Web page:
Manhunter (1986)

Manhunter (1986)

Michael Mann’s gripping, boldly stylized take on Hannibal Lecter is a crime thriller like no other

The Very Best



United States of America
Crime, Drama, Horror, Thriller
Alexandra Neil, Annie McEnroe, Benjamin Hendrickson
120 min


Playing Hannibal Lecktor here evidently prepared Brian Cox well for the role of Logan Roy.

What it's about

A retired cop reeling from his last investigation is called back for one last cat-and-mouse chase: tracking down an unfathomable serial killer only he can understand.

The take

Before The Silence of the Lambs and Anthony Hopkins’ Hannibal, there was Manhunter and Brian Cox’s deeply unnerving Dr. Lecktor. Michael Mann’s neon-lit serial-killer thriller follows Will Graham (William Petersen), a retired FBI agent lured back to work by a psychotic mass murderer whom no one at the Bureau can catch. But Will has something no one else on the force does: he was so committed to tracking down the now-imprisoned Lecktor that he developed an ability to warp his mind into that of a deranged killer, seeing a kind of logic in their madness that allows him to hunt them down.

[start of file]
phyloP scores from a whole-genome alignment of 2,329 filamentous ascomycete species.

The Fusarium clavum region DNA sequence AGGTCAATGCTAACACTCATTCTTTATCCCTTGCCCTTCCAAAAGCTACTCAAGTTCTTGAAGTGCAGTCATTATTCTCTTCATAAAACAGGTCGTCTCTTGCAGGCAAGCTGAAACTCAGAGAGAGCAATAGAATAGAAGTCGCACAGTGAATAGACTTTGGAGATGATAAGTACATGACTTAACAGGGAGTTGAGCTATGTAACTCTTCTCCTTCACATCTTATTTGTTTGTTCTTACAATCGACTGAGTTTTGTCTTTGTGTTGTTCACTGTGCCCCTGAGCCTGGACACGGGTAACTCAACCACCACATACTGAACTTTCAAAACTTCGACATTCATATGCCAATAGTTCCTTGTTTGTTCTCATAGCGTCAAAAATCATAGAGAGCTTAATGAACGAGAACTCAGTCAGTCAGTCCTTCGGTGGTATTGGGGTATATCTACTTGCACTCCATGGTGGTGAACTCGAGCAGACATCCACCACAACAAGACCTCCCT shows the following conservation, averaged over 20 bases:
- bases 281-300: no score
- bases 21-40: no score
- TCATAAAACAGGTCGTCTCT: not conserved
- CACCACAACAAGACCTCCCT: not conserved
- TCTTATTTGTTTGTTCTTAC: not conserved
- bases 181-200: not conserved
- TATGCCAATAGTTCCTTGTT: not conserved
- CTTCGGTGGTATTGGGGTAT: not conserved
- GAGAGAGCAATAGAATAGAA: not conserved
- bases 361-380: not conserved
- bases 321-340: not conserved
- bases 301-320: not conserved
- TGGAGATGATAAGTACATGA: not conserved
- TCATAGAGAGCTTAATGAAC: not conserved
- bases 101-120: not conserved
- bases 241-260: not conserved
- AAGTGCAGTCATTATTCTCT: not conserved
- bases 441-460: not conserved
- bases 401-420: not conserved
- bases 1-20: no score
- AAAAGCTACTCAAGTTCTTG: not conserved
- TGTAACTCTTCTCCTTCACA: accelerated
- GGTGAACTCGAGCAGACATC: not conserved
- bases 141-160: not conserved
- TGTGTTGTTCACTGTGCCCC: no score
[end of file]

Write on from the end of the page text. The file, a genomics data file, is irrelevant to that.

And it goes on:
While that’s a professional superpower of sorts, it’s also a point of insecurity and a source of deep torture for Will, who struggles with the burden of his extraordinary empathy. Manhunter is thus a different kind of psychological thriller: while its dive into the depraved minds of Lecktor and the Tooth Fairy is certainly disturbing, it’s the obsessive, sanity-smashing effect the investigation has on Will that is most terrifying. Add to that Dante Spinotti’s impossibly vivid cinematography, Tom Noonan’s shudder-inducing performance as the voyeuristic Tooth Fairy, and the film’s surprisingly layered treatment of the murderer, and this is the serial-killer movie to end all others.

What stands out

There are a million things worth spotlighting in Manhunter, but Will’s first meeting with Dr. Lecktor is top of mind. From the moment Will enters the room, we can sense his apprehension skyrocketing, as if he’s just walked into a tiger’s lair. Spinotti’s blindingly white tones and Brian Cox’s sinister performance only increase that impression: in that clinically lit cell, Will flounders under Lecktor’s unnerving gaze and cutting wit. There’s nothing for him to hide behind in there, and his old wounds begin to show again. It’s a credit to Cox’s performance that Will’s nauseous, panicked reaction to their conversation — racing down the prison’s spiral staircases, he frantically flees the building to get as far removed from Lecktor’s intellectual clutches as possible — gives as much relief to us as it does him.

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